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Re: 19980824 bugs in initializing static const members
- To: Alexandre Oliva <oliva at dcc dot unicamp dot br>
- Subject: Re: 19980824 bugs in initializing static const members
- From: "Reid M. Pinchback" <reidmp at MIT dot EDU>
- Date: Fri, 28 Aug 1998 13:18:13 -0400
- Cc: egcs-bugs at cygnus dot com, reidmp at MIT dot EDU
At 07:31 PM 8/27/98 -0300, you wrote:
>Reid M Pinchback <reidmp@MIT.EDU> writes:
>> I'm using 19980824 on a alpha-dec-osf4.0d, ran into what appears
>> to be some bugs related to the handling of initialization in
>> static const data members. Experts on the standard may determine
>> some of this to be ok behaviour, even if it evidences itself
>> in egcs in less-than-verbose ways.
>According to the standard, member variable can only be initialized
>inside the class body if it is of const integral or const enumeration
>type, and it is initialized with a constant value [class.mem]/4,
>However, even in this case, the data member must be defined outside
>the class body [class.static.data]/2. Your code is lacking it, so
>whenever you refer to the symbol, a link-time error should occur.
Thanks for the clarification! I think that leaves one open issue.
Based on your information we now see that the cases A and A+X
are probably (definitely? see below) correct compiler behaviour;
they yield the compile-time error that the initializer isn't
constant. Shouldn't the cases A+Y and A+X+Y *also* yield the
exact same compile-time error?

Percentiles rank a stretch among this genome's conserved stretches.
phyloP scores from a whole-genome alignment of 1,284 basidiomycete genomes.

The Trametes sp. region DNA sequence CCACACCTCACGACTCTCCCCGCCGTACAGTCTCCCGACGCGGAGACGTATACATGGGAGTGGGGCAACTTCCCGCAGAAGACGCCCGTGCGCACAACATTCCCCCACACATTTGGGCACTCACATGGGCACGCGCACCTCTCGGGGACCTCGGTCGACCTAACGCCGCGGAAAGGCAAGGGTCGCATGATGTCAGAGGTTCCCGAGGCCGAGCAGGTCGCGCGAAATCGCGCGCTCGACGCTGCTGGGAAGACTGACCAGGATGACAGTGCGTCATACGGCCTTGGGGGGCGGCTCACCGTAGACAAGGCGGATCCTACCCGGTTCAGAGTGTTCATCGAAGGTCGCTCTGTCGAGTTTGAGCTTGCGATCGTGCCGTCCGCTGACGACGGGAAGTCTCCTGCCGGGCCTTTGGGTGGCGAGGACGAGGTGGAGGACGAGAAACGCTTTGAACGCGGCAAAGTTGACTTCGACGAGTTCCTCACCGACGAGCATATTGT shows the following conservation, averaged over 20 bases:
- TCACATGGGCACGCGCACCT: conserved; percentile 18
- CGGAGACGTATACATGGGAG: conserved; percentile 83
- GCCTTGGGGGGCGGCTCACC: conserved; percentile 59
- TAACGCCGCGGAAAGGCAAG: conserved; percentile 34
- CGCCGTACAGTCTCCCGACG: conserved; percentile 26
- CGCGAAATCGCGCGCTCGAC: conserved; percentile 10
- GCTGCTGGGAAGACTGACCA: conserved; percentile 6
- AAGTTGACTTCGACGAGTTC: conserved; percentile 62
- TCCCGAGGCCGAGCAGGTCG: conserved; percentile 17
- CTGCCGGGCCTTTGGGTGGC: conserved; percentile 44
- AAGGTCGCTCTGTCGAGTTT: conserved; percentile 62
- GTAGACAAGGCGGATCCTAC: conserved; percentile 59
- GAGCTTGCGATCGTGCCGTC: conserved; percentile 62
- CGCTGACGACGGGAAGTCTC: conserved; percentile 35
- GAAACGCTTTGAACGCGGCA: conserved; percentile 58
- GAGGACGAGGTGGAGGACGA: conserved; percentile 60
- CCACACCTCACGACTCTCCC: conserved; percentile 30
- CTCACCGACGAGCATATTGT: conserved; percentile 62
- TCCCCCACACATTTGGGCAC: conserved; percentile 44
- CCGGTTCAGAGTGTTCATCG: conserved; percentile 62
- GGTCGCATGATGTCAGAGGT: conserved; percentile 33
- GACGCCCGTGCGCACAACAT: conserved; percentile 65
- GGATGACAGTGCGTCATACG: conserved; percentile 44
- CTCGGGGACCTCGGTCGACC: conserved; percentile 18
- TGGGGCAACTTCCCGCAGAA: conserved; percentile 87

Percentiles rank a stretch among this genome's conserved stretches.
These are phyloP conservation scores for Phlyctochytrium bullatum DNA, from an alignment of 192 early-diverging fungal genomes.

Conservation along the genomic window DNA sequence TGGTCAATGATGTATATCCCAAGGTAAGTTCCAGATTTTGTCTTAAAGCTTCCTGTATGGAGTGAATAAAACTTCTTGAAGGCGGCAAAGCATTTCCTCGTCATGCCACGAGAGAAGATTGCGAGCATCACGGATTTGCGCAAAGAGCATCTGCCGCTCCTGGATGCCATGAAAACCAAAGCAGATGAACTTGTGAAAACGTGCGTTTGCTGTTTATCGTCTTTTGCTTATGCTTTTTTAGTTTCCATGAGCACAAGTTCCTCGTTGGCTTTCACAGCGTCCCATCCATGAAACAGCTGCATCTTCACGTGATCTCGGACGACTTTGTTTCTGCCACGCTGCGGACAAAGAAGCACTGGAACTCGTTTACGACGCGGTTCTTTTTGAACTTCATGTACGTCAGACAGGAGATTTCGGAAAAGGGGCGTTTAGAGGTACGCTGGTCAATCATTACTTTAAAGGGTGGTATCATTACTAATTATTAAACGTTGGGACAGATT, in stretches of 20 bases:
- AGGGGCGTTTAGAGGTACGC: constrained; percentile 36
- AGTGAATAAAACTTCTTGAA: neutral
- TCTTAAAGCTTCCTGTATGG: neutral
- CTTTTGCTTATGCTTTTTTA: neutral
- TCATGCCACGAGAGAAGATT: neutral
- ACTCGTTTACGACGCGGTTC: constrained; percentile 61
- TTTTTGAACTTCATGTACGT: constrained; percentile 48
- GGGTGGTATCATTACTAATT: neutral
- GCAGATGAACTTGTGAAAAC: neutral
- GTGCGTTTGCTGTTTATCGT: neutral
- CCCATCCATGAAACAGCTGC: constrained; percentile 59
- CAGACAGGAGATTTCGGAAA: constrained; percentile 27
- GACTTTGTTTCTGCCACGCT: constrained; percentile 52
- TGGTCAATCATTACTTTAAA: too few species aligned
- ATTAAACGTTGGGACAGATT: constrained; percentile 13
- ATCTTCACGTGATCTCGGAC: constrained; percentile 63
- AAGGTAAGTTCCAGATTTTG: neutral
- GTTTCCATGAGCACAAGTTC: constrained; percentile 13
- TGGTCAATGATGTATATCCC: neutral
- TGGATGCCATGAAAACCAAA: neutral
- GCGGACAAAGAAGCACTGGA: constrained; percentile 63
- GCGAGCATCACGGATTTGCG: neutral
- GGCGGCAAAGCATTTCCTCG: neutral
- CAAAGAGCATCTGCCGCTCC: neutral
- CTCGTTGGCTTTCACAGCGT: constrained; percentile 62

In other words, if the static initialization was invalid for a class
and that was detected by the compiler, shouldn't the static
initialization for a templated class by detected by the compiler when
that template is instantiated? I understand now why there was a link
error; I just don't understand why the templated class results in a
link error but the non-templated class results in a compile-time error.
Shouldn't the process of abstracting a class into template be an
invertable function with respect to instantiation?
The link error implies (correctly or incorrectly, depending on the
circumstance?) that the "problem" can be solved by having something
laying around to link to. That makes me wonder if there is a way
to twist this example into something uglier where you end up
accidentally linking to things you didn't intend to link to
(because you didn't intend to link to anything in the first place).
I admit this is definitely a fringe case; I wouldn't exactly hold up
the next egcs release over it.
= Reid M. Pinchback =
= I/T Delivery, MIT =
= Email: firstname.lastname@example.org =
= URL: http://web.mit.edu/reidmp/www/home.html =